Dolce & Gabbana’s Sophia Loren

Dolce & Gabbana A/W 2016 Couture - Sophia Loren

Born in 1934, Sophia Loren was destined to greatness, becoming a film star at the age of 15 and, soon after, crowning herself as the Italian muse par excellence of generations of men and women, who continue to venerate her after more than 80 years of her life. Never too shy to wear bold accessories, a daring dress with rich patterns, or her staple colored glasses, Sophia Loren has become much more than a famous Italian actress; she is, in many ways, the image of Italian style, of its powerful women, of the colorful beauty of its landscapes, of the sparkling character of its peoples.

No wonder why Dolce & Gabbana inspired their latest Alta Moda collection on this eternal muse…

Fendi, Trevi Fountain and the Magic of Italian Heritage

Fendi by Karl Lagerfeld in Alta Moda Rome Trevi Fountain, closing runway

Whoever knows me probably also knows how obsessed I am with Dolce & Gabbana—as a brand—and the way in which the designers perform their Italian-ness in very particular ways with each and every one of their collections. But, in many ways, this outward expression of national identity in fashion design is common to Italian designers and fashion houses… And if anyone has any doubts, let me just mention Fendi’s Alta Moda runway show from last week.

Chanel Couture Fall 2016: Karl Lagerfeld and the Elevation of Craftsmanship

Chanel Couture Fall 2016 by Karl Lagerfeld

One of my favourite months in the seemingly nonstop fashion calendar is July, as it celebrates one of its most beautiful, artistic facets: haute couture. In this occasion━and probably, surprising no one━Karl Lagerfeld’s runway show for Chanel included a whole performance revolving around the collection. But this time, rather than the eccentricities brought together by the Chanel brasserie or the quirky supermarket he brought to life in past collections, Lagerfeld revived a more nostalgic phase of fashion, constructing his performance around the whole atelier Chanel, and bringing some of his petites mains━the ‘small (I would say invisible) hands’ of the seamstresses that create the beauty of his designs━to light.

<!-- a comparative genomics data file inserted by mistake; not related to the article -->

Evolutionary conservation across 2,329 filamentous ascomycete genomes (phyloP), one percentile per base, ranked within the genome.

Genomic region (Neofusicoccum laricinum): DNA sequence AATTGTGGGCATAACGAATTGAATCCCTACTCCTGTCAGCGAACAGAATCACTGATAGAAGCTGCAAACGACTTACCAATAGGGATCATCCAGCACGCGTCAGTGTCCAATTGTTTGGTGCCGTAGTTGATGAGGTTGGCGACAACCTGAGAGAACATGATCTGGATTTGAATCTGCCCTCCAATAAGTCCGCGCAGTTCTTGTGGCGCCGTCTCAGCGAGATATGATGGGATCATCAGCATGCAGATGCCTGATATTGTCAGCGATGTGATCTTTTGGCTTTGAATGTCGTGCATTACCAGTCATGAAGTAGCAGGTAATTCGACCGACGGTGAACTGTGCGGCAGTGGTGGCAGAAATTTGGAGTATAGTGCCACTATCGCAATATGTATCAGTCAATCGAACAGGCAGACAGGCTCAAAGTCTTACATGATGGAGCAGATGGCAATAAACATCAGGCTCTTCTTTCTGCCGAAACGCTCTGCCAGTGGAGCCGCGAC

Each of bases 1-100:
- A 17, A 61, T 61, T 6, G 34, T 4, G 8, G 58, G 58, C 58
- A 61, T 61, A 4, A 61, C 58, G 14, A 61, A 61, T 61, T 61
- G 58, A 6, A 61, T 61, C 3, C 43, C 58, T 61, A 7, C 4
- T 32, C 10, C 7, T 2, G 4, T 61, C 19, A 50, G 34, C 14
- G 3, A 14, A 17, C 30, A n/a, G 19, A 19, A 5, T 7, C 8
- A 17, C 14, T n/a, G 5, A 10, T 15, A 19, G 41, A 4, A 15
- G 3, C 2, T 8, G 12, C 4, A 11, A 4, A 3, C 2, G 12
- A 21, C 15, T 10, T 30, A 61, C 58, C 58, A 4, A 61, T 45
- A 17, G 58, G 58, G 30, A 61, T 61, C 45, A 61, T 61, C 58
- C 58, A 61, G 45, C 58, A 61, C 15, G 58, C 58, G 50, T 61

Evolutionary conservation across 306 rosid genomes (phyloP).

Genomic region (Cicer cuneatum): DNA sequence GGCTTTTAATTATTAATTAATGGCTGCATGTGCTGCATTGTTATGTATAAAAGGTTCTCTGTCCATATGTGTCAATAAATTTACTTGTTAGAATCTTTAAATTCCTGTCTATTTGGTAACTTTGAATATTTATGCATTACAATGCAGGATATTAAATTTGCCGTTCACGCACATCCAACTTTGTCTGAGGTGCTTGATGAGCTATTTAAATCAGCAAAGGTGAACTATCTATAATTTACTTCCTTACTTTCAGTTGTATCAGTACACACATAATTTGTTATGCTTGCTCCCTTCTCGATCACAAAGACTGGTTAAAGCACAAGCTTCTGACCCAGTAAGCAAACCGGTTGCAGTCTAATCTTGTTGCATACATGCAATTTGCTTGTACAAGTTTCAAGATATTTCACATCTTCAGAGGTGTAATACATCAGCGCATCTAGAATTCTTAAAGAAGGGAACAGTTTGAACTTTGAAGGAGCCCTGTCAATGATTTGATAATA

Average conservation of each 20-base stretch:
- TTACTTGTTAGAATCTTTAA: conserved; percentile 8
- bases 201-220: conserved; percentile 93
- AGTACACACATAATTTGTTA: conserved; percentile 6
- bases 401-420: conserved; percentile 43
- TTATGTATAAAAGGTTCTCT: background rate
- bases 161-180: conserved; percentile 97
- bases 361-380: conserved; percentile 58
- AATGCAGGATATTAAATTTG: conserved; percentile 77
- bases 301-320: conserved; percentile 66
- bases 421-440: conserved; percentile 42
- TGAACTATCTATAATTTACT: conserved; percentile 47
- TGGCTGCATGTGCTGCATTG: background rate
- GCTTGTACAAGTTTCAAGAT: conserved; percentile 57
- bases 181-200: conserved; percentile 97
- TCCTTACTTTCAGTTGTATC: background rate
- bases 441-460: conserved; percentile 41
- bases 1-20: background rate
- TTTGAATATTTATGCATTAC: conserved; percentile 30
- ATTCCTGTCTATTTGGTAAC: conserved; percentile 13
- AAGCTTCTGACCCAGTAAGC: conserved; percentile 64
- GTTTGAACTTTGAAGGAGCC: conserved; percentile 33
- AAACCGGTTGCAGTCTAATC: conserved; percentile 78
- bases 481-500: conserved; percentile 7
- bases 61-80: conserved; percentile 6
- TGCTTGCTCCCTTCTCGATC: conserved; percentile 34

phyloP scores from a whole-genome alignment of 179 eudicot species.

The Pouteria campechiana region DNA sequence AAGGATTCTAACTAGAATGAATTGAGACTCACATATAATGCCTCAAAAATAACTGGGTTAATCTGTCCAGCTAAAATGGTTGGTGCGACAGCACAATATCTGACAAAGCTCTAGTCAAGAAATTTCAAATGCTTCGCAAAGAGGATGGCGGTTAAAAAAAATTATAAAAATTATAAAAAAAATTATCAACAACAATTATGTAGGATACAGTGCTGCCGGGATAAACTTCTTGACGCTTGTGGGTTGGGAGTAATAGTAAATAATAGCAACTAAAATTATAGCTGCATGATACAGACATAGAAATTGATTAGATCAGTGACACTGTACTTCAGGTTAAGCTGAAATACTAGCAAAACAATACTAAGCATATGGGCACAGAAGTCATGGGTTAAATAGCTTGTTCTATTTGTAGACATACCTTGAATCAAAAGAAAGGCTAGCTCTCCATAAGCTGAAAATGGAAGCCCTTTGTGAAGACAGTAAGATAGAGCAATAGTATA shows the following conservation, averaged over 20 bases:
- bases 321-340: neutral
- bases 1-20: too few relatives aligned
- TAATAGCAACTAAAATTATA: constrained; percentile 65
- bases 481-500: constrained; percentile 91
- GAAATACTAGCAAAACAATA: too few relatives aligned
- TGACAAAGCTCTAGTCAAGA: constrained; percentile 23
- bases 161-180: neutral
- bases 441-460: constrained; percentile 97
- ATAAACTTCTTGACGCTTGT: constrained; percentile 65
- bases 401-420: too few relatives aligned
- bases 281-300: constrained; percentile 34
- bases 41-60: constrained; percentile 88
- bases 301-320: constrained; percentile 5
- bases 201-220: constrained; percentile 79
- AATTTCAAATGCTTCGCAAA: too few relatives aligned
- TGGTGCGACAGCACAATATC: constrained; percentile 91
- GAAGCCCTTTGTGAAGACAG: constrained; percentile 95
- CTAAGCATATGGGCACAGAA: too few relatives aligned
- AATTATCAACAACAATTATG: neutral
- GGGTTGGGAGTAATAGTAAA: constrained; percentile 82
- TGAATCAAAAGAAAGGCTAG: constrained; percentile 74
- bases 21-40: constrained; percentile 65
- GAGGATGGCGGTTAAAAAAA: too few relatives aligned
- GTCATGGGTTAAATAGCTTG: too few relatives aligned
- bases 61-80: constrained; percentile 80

Remembering a Legend: Bill Cunningham

Bill Cunningham New York

I met Bill Cunningham on the day I like to remember as the first day of my life as an art historian. After months of hard work trying to show the art-history world that I, an economist, with little formal training in the history of art, could be part of it, this was my first day as a researcher at The Met. So, in a typical winter day in New York—sunny but freezing—I walked out of my home, Chanel boots on my feet, books in my bag, and my favourite coat with a floral pattern, trying not to let the nerves consume me and hoping to survive my first day as a staff member at the museum I so much adore.